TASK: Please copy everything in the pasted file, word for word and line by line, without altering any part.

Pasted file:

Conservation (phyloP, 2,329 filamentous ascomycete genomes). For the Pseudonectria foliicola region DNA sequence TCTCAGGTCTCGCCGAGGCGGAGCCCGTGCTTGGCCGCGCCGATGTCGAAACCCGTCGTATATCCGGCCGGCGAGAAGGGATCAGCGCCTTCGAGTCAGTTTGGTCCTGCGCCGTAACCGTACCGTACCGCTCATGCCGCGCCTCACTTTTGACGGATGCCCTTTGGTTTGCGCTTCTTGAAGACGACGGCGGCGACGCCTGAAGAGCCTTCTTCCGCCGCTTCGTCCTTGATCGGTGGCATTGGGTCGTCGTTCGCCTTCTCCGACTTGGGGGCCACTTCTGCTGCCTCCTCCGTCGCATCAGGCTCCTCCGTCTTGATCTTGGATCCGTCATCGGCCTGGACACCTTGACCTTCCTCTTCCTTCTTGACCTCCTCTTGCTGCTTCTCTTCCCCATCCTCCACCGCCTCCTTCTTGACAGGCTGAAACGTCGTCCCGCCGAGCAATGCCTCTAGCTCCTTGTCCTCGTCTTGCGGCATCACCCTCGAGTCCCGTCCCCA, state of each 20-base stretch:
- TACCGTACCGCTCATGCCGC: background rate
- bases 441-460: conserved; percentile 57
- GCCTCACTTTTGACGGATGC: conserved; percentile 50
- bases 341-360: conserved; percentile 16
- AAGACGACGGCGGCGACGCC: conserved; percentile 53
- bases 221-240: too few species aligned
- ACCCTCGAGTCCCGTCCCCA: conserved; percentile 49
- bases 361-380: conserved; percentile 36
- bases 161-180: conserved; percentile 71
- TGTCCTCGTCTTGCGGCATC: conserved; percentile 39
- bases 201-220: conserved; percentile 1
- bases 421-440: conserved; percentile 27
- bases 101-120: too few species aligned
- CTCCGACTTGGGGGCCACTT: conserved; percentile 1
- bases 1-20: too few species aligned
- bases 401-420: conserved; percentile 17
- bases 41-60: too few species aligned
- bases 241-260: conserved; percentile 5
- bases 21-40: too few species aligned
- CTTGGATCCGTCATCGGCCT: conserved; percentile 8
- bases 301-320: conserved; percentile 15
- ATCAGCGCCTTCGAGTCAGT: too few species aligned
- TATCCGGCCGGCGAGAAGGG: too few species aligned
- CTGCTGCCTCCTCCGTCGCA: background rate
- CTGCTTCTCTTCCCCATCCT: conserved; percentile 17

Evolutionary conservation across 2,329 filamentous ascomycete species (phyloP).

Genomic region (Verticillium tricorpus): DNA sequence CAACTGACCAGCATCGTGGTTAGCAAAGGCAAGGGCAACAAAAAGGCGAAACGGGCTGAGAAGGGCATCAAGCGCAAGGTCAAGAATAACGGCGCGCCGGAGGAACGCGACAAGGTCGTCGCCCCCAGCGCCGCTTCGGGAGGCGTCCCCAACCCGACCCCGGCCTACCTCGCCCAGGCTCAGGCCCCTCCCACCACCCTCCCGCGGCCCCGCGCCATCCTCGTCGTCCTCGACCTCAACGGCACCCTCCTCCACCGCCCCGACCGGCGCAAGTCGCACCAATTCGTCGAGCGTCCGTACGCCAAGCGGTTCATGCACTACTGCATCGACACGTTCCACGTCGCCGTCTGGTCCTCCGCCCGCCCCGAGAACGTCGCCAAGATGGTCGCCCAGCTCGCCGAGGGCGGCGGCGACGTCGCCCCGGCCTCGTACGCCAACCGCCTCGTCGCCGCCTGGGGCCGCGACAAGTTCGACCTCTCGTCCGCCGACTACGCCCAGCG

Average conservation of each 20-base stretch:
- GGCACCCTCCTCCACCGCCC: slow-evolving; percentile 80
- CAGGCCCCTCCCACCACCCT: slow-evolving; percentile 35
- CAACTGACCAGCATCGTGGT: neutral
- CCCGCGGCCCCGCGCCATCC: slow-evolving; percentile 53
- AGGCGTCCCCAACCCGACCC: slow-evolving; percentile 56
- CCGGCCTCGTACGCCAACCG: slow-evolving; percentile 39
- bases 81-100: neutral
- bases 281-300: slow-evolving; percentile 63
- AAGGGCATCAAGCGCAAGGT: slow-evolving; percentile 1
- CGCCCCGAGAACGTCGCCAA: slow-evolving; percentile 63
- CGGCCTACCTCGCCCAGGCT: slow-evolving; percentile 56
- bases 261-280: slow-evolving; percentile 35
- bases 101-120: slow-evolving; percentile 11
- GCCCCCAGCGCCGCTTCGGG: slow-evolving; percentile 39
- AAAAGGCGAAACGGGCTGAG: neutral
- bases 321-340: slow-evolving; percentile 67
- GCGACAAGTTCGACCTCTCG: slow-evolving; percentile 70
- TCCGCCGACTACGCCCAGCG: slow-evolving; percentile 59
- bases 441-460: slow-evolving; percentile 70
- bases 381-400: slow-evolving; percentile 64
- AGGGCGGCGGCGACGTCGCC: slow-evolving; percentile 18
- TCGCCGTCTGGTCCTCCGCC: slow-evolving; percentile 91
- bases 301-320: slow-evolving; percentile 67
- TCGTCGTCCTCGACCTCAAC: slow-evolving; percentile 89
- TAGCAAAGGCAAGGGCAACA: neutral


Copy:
Conservation (phyloP, 2,329 filamentous ascomycete genomes). For the Pseudonectria foliicola region DNA sequence TCTCAGGTCTCGCCGAGGCGGAGCCCGTGCTTGGCCGCGCCGATGTCGAAACCCGTCGTATATCCGGCCGGCGAGAAGGGATCAGCGCCTTCGAGTCAGTTTGGTCCTGCGCCGTAACCGTACCGTACCGCTCATGCCGCGCCTCACTTTTGACGGATGCCCTTTGGTTTGCGCTTCTTGAAGACGACGGCGGCGACGCCTGAAGAGCCTTCTTCCGCCGCTTCGTCCTTGATCGGTGGCATTGGGTCGTCGTTCGCCTTCTCCGACTTGGGGGCCACTTCTGCTGCCTCCTCCGTCGCATCAGGCTCCTCCGTCTTGATCTTGGATCCGTCATCGGCCTGGACACCTTGACCTTCCTCTTCCTTCTTGACCTCCTCTTGCTGCTTCTCTTCCCCATCCTCCACCGCCTCCTTCTTGACAGGCTGAAACGTCGTCCCGCCGAGCAATGCCTCTAGCTCCTTGTCCTCGTCTTGCGGCATCACCCTCGAGTCCCGTCCCCA, state of each 20-base stretch:
- TACCGTACCGCTCATGCCGC: background rate
- bases 441-460: conserved; percentile 57
- GCCTCACTTTTGACGGATGC: conserved; percentile 50
- bases 341-360: conserved; percentile 16
- AAGACGACGGCGGCGACGCC: conserved; percentile 53
- bases 221-240: too few species aligned
- ACCCTCGAGTCCCGTCCCCA: conserved; percentile 49
- bases 361-380: conserved; percentile 36
- bases 161-180: conserved; percentile 71
- TGTCCTCGTCTTGCGGCATC: conserved; percentile 39
- bases 201-220: conserved; percentile 1
- bases 421-440: conserved; percentile 27
- bases 101-120: too few species aligned
- CTCCGACTTGGGGGCCACTT: conserved; percentile 1
- bases 1-20: too few species aligned
- bases 401-420: conserved; percentile 17
- bases 41-60: too few species aligned
- bases 241-260: conserved; percentile 5
- bases 21-40: too few species aligned
- CTTGGATCCGTCATCGGCCT: conserved; percentile 8
- bases 301-320: conserved; percentile 15
- ATCAGCGCCTTCGAGTCAGT: too few species aligned
- TATCCGGCCGGCGAGAAGGG: too few species aligned
- CTGCTGCCTCCTCCGTCGCA: background rate
- CTGCTTCTCTTCCCCATCCT: conserved; percentile 17

Evolutionary conservation across 2,329 filamentous ascomycete species (phyloP).

Genomic region (Verticillium tricorpus): DNA sequence CAACTGACCAGCATCGTGGTTAGCAAAGGCAAGGGCAACAAAAAGGCGAAACGGGCTGAGAAGGGCATCAAGCGCAAGGTCAAGAATAACGGCGCGCCGGAGGAACGCGACAAGGTCGTCGCCCCCAGCGCCGCTTCGGGAGGCGTCCCCAACCCGACCCCGGCCTACCTCGCCCAGGCTCAGGCCCCTCCCACCACCCTCCCGCGGCCCCGCGCCATCCTCGTCGTCCTCGACCTCAACGGCACCCTCCTCCACCGCCCCGACCGGCGCAAGTCGCACCAATTCGTCGAGCGTCCGTACGCCAAGCGGTTCATGCACTACTGCATCGACACGTTCCACGTCGCCGTCTGGTCCTCCGCCCGCCCCGAGAACGTCGCCAAGATGGTCGCCCAGCTCGCCGAGGGCGGCGGCGACGTCGCCCCGGCCTCGTACGCCAACCGCCTCGTCGCCGCCTGGGGCCGCGACAAGTTCGACCTCTCGTCCGCCGACTACGCCCAGCG

Average conservation of each 20-base stretch:
- GGCACCCTCCTCCACCGCCC: slow-evolving; percentile 80
- CAGGCCCCTCCCACCACCCT: slow-evolving; percentile 35
- CAACTGACCAGCATCGTGGT: neutral
- CCCGCGGCCCCGCGCCATCC: slow-evolving; percentile 53
- AGGCGTCCCCAACCCGACCC: slow-evolving; percentile 56
- CCGGCCTCGTACGCCAACCG: slow-evolving; percentile 39
- bases 81-100: neutral
- bases 281-300: slow-evolving; percentile 63
- AAGGGCATCAAGCGCAAGGT: slow-evolving; percentile 1
- CGCCCCGAGAACGTCGCCAA: slow-evolving; percentile 63
- CGGCCTACCTCGCCCAGGCT: slow-evolving; percentile 56
- bases 261-280: slow-evolving; percentile 35
- bases 101-120: slow-evolving; percentile 11
- GCCCCCAGCGCCGCTTCGGG: slow-evolving; percentile 39
- AAAAGGCGAAACGGGCTGAG: neutral
- bases 321-340: slow-evolving; percentile 67
- GCGACAAGTTCGACCTCTCG: slow-evolving; percentile 70
- TCCGCCGACTACGCCCAGCG: slow-evolving; percentile 59
- bases 441-460: slow-evolving; percentile 70
- bases 381-400: slow-evolving; percentile 64
- AGGGCGGCGGCGACGTCGCC: slow-evolving; percentile 18
- TCGCCGTCTGGTCCTCCGCC: slow-evolving; percentile 91
- bases 301-320: slow-evolving; percentile 67
- TCGTCGTCCTCGACCTCAAC: slow-evolving; percentile 89
- TAGCAAAGGCAAGGGCAACA: neutral